Before I had a baby, I thought I knew just about everything there was to know about parenting. I knew that kids who are disciplined properly don’t throw fits in Target. I knew that co-sleeping was never acceptable, no matter the circumstances. I knew that complaining about motherhood was never OK, no matter how little sleep you were getting or how terrible your one-year-old was to be around when she is teething, because motherhood is magical and how dare you gripe about it.
Of course, once I actually had kids (three, to be exact), I started to reconsider everything I had believed to be true about parenting. I'm constantly reminded of just how little I actually knew about raising children before I had any of my own. One of my biggest regrets is gloating that I wouldn't have a problem breastfeeding my kids, because breastfeeding was natural and easy — which is, in retrospect, one of the dumbest things I've ever said.
I remember the conversation clearly. I was driving home from work, three months pregnant with my first baby, and talking with my mom on the phone. I was rambling about how excited I was to be a mom and we started talking about preparing for the new baby over the next few months. The conversation landed on breastfeeding, and at some point my mom gently warned me, in direct yet gentle tones, that breastfeeding is hard.
She explained how difficult it was for her to adjust to nursing my brother, her first child, and how it completely consumed her time for the first several months of his life. She talked about how hard it was to juggle the demands of a baby while making sure you fed yourself plenty of nutritious food so you could make enough milk. She also talked about latch problems and the woes of pumping as a working mom.
Of course, in my know-it-all, pre-child state, I completely blew her off. "It's totally natural," I said. "It'll be easy for me to figure it out."
When my first daughter arrived, I came face-to-face with the reality that there is nothing that feels natural or easy about breastfeeding when you are a brand-new mom. From the first feeding, when a nurse I had never met grabbed my breast and shoved it into my daughter’s mouth, to the countless nights I spent tearfully begging my daughter to eat, I learned this lesson the hard way.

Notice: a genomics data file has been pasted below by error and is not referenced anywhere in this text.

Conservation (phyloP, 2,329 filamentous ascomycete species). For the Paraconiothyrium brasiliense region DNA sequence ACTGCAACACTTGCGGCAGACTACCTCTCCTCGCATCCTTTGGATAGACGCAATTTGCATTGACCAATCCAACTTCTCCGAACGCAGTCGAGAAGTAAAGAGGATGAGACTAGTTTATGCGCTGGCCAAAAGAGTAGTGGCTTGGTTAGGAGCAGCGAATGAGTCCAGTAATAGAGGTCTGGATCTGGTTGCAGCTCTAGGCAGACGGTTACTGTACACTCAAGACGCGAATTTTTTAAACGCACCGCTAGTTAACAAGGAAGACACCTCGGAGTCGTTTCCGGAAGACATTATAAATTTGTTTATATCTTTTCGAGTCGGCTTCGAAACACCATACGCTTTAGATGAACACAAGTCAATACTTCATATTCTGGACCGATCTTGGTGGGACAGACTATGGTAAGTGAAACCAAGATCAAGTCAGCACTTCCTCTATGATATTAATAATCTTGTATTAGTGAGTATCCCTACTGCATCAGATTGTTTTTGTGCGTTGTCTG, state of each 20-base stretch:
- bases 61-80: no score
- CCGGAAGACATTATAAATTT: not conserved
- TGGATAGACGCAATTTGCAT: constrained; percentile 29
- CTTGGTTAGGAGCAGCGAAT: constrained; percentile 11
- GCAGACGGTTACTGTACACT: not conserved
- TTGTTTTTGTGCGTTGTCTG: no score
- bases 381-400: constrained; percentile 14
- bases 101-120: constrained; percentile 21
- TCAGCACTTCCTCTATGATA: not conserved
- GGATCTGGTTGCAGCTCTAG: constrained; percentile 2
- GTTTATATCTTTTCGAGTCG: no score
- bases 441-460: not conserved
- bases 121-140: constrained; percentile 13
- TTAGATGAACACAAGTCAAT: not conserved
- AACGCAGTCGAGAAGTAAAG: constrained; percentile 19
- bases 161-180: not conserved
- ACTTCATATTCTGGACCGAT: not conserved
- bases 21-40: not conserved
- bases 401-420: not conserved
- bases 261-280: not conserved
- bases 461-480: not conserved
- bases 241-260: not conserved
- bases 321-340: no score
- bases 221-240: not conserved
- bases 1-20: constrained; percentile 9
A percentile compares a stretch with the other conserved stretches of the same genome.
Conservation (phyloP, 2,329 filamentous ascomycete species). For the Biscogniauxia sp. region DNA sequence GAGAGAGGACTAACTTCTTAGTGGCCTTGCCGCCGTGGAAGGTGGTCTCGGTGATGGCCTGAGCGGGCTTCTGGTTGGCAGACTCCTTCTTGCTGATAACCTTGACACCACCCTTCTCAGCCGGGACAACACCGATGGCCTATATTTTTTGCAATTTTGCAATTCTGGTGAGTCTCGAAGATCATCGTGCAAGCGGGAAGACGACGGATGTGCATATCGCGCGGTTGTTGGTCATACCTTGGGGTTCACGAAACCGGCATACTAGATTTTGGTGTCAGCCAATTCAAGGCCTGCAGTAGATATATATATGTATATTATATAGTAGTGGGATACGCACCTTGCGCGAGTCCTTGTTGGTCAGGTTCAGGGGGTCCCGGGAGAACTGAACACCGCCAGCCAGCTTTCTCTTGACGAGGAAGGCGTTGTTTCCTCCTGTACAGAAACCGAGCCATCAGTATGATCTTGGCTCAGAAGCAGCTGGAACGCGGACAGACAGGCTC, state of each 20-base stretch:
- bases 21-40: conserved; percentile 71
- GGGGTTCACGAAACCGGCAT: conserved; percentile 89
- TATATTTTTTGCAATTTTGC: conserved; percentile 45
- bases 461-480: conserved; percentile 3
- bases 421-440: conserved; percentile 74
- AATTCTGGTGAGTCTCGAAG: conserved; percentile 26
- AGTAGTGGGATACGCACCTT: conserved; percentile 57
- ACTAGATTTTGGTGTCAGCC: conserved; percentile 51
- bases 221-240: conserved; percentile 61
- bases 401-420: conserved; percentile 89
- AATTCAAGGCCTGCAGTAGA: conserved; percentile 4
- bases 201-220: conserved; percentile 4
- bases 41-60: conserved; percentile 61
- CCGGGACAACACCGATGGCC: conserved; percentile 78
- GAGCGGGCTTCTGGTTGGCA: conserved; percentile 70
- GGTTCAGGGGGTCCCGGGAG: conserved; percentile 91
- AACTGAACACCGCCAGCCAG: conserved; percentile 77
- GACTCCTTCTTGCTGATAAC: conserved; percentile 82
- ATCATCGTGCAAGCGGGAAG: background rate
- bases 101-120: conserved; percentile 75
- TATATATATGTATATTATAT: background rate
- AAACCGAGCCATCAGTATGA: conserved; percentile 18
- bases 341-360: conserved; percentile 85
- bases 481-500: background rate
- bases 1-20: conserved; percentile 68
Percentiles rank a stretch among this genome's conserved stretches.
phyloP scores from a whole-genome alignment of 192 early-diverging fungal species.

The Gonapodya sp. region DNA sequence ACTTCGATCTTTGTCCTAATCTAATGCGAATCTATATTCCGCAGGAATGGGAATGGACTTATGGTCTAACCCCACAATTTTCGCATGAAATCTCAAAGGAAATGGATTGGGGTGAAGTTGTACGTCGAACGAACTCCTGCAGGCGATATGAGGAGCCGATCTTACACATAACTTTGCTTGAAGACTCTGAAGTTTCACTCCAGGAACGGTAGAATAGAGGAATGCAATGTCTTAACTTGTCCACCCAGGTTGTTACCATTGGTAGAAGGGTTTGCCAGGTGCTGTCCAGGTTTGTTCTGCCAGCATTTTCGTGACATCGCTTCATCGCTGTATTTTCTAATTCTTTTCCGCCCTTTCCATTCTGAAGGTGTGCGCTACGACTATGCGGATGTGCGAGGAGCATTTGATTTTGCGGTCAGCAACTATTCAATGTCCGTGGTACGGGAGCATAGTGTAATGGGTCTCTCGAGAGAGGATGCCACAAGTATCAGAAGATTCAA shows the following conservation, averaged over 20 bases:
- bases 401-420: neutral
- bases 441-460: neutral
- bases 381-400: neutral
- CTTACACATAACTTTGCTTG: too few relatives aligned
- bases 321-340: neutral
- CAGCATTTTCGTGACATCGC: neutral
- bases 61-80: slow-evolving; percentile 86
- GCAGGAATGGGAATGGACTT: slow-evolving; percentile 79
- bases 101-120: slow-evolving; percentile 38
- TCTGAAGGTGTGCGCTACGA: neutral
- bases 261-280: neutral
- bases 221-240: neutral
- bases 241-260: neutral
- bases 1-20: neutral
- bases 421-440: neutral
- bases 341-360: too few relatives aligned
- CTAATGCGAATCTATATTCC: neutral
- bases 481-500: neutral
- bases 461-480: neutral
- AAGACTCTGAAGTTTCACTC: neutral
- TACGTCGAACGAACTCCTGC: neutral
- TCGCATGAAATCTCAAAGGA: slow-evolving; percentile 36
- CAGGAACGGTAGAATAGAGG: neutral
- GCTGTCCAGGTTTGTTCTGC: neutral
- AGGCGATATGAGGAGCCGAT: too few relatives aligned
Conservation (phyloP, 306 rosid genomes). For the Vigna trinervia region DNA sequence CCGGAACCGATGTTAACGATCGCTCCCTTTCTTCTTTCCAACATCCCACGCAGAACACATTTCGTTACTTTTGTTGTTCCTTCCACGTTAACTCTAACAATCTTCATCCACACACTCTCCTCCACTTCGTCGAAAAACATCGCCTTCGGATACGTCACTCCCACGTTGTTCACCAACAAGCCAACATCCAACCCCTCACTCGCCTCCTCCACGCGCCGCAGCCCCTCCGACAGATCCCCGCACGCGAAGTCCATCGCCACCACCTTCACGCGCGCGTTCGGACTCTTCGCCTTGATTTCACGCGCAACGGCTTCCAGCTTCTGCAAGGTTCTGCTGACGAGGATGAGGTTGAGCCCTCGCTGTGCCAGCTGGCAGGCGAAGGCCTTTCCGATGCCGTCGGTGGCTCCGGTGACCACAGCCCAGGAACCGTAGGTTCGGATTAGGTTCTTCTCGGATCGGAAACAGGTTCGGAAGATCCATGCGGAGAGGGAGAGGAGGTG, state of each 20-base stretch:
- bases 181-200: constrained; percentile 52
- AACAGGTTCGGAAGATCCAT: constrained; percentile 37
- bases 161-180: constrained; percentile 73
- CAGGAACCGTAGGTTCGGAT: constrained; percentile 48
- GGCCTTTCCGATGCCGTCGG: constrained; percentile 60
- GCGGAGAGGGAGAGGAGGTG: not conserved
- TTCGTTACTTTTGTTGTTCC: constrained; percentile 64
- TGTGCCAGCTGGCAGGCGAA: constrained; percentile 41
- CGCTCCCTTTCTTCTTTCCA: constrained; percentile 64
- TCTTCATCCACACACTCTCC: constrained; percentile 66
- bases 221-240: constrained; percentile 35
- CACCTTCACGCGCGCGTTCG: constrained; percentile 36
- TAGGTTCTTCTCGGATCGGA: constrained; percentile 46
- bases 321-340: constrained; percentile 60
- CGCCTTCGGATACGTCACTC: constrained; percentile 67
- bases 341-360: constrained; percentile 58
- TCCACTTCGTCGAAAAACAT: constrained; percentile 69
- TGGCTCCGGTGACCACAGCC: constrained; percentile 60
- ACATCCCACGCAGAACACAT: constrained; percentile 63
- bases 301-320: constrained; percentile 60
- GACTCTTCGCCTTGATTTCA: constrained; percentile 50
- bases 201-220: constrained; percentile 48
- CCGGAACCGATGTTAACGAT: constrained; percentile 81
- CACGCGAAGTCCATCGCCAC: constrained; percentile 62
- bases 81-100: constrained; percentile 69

There is nothing that feels natural or easy about breastfeeding when you are a brand-new mom.
Breastfeeding may be “natural” in the sense that your body knows how to make milk, but there is nothing that feels natural about having a tiny human being attached to your breast around the clock. It takes a lot of time and patience to grow accustomed to sharing your body with your child or connecting to a machine to pump milk out of your boobs four, five or ten times a day.
My body may be “made for motherhood," but that hasn’t made breastfeeding easy for me. There's nothing easy about setting an alarm for every two hours to wake a lazy eater who isn’t gaining enough weight. There's nothing easy about scheduling your entire day around ten feedings. And there's nothing easy about breastfeeding when you're experiencing toe-curling pain.
I'm glad I pushed through the discomfort and the awkwardness until I felt more at ease breastfeeding my babies. I'm glad I didn't let the difficulty of breastfeeding become a reason for quitting, because the time I spent nursing my kids will be something I'll never forget.
After a while, it gets easier to breastfeed. You struggle for weeks, maybe even months, and then one day you wake up and realize you aren't struggling anymore. It starts to feel natural, too, like something your body was made to do. Ultimately, breastfeeding isn't easy, but it is still worth it.